In response to the announcement that sailing had been cut from the 2020 Paralympic program, International Association for Disabled Sailing (IFDS) sent out a survey on February 10 to Member National Associations (MNAs) and a month later, have had responses from 32 different MNAs. These responses came from Armenia, Australia, Bermuda, Botswana, Canada, Cayman Islands, Cyprus, Czech Republic, Denmark, Spain, Estonia, Finland, France, Germany, Great Britain, Hong Kong, Ireland, Israel, Japan, South Korea, Malaysia, Netherlands, New Zealand, Norway, Qatar, Romania, Singapore, Sweden, Ukraine, United Arab Emirates, United States, and Vanuatu. These surveys are due back to the organization by March 31.
Of these MNAs, a ParaSport News investigation found the MNAs who reported back, ten do not have IFDS classified sailors. These include Armenia, Bermuda, Botswana, Cayman Islands, Cyprus, Denmark, Qatar, Romania, United Arab Emirates and Vanuatu. Eleven of the countries who returned surveys do not appear to have sent national delegations to compete in an ISAF/IFDS sanctioned international event or national championships in the past four years. These include Armenia, Bermuda, Botswana, Cayman Islands, Cyprus, Qatar, Romania, Sweden, Ukraine, United Arab Emirates, and Vanuatu.
Argentina, Austria, Brazil, Guatemala, Italy, Netherlands Antilles, Poland, Puerto Rico, Russia, Turkey and Virgin Islands all have ISAF classified sailors but have not responded yet to the IFDS survey. Without these surveys, it is unclear how ISAF/IFDS has the ability to even begin to get to the IPC requirement number of 32.
Other than direct reporting MNAs regarding their participation in ISAF/IFDS sanctioned international event or national championships, it is unclear how the organization could present an argument for inclusion on the 2020 Program as major events often have able-bodied sailors competing alongside disabled sailors in the 2.4 m event to make up low disability sailor participation numbers at important international events. At the same time, ISAF/IFDS records do not make distinctions between national delegations competing at an event, and boats with sailors from the same country. This leads to situations where you may have two boats from Australia and three from Great Britain, but are unable from the records alone to determine which, if any boat, was the MNA recognized one.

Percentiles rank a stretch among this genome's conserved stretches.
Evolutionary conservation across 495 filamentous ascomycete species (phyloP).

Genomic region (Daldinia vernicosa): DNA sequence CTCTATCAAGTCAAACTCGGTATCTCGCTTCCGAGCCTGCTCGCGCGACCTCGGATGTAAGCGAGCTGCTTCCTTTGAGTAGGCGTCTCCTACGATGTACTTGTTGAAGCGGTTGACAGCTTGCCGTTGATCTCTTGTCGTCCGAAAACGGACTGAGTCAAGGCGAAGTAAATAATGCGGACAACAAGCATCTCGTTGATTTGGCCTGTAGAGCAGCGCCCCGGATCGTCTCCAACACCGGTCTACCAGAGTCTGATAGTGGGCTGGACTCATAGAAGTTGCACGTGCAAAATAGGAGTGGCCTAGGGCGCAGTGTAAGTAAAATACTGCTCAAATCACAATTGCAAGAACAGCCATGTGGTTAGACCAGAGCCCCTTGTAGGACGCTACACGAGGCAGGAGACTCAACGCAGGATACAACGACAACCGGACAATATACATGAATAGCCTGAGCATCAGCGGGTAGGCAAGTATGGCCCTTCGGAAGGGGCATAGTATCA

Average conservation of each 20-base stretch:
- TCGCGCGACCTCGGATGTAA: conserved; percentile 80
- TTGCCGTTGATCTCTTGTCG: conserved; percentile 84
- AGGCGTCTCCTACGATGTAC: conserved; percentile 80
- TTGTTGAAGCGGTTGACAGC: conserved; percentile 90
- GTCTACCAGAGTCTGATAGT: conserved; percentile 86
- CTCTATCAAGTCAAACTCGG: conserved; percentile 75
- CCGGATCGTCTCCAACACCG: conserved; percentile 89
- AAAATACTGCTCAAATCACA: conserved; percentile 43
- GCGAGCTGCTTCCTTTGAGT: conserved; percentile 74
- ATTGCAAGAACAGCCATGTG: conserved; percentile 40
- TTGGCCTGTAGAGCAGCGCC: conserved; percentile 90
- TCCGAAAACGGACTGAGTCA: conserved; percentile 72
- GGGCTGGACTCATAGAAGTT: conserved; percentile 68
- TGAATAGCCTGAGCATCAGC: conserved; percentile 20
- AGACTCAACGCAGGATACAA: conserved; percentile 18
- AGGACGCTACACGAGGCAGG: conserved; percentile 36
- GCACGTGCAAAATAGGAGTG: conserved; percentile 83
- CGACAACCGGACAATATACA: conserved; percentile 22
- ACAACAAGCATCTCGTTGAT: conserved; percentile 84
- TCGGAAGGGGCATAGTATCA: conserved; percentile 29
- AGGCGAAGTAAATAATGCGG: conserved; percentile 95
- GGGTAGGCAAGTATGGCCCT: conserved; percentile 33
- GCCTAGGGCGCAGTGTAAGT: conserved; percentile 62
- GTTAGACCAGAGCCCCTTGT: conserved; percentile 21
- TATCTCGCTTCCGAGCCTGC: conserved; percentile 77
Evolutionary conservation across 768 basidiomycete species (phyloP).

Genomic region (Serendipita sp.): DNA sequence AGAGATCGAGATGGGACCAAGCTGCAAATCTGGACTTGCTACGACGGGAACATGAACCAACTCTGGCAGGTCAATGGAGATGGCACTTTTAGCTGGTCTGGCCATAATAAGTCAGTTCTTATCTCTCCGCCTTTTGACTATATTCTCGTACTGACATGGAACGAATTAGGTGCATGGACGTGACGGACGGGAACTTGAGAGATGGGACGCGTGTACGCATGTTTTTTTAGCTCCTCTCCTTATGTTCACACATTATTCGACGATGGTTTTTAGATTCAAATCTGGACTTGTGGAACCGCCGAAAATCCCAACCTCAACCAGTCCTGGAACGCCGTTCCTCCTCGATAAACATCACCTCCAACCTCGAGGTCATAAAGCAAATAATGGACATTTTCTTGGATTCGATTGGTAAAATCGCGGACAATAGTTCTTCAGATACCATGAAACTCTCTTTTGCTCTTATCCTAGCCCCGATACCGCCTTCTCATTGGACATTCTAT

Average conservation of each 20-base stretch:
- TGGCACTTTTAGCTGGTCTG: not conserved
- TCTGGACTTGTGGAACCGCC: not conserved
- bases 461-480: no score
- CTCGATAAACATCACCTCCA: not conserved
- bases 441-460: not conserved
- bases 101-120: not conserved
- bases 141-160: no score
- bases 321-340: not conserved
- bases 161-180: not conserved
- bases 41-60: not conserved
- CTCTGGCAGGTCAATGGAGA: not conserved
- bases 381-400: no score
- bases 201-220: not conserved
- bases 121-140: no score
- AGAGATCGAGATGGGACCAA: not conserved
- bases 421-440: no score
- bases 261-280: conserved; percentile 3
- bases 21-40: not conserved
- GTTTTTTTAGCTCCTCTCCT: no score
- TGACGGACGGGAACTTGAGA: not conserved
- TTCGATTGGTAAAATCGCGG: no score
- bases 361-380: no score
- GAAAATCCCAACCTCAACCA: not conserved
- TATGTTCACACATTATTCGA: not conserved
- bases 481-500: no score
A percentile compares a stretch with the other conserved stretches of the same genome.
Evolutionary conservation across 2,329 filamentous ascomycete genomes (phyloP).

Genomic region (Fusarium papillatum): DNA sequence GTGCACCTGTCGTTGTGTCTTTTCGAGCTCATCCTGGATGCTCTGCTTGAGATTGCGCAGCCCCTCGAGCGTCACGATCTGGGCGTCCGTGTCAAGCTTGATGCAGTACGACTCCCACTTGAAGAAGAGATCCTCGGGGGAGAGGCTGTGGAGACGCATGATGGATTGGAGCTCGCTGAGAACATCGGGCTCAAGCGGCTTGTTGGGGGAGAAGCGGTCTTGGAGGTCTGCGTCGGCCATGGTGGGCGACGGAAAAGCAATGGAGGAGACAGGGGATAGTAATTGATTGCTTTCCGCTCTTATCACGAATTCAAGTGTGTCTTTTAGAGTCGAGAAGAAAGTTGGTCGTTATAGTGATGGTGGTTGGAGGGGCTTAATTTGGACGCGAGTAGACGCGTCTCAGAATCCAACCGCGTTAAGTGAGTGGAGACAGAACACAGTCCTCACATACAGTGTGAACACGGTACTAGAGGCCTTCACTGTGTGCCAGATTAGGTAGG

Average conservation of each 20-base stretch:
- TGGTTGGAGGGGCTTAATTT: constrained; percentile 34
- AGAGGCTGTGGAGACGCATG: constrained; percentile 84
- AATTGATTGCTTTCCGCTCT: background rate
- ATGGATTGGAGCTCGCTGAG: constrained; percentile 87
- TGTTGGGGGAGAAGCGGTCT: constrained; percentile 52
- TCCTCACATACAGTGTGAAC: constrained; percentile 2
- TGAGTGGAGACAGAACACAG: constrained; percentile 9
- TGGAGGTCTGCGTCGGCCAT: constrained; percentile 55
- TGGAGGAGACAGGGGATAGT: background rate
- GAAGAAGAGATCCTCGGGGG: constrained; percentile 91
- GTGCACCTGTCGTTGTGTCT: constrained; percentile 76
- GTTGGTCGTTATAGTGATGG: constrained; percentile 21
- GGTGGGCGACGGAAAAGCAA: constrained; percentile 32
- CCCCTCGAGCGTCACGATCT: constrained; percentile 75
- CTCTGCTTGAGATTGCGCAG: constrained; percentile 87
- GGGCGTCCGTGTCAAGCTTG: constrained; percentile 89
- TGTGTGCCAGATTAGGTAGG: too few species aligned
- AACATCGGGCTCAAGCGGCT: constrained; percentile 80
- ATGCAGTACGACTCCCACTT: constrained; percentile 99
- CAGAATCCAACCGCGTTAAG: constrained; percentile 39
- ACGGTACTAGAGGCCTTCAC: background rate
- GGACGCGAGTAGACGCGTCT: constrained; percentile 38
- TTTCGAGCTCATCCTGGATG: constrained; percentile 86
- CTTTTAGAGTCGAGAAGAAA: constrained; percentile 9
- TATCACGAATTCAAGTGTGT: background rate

The current IFDS system appears to allow for able-bodied athletes to compete with the ability to get more points as more functionally disabled while not actually having a disability. The point system gives anon-IBSA classified competitor 1 point if “A competitor may agree to wear an approved blindfold to classify him/her as B1.” Other ways this is apparently gotten around is to list events as Open, instead of disability to allow sailors a chance to compete. On the Paralympic level for other sports, elite athletes competing at national team events are not competing at sanctioned events against able-bodied competitions. IFDS appears unique in the Paralympic movement as a Paralympic sport in that they allow this, and do not make any such distinction in race results to indicate when this is occurring. For example, in wheelchair basketball, 5 point players are able bodied players. Internationally, 5 point players are not allowed to compete and most countries do not allow 5 point players to participate in the elite national level competitions to further develop the sport. The 5 point player status would be clearly visible on any team list to make it clear the different functional levels of participation.
So far, ParaSport News has been unable to find an IFDS/ISAF comment, press release. Twitter update or Facebook post that indicates they have started to strategically plan to shift away from this format. An addendum published in December 2014 to the IFDS Race Management Manual also does not appear to address this issue.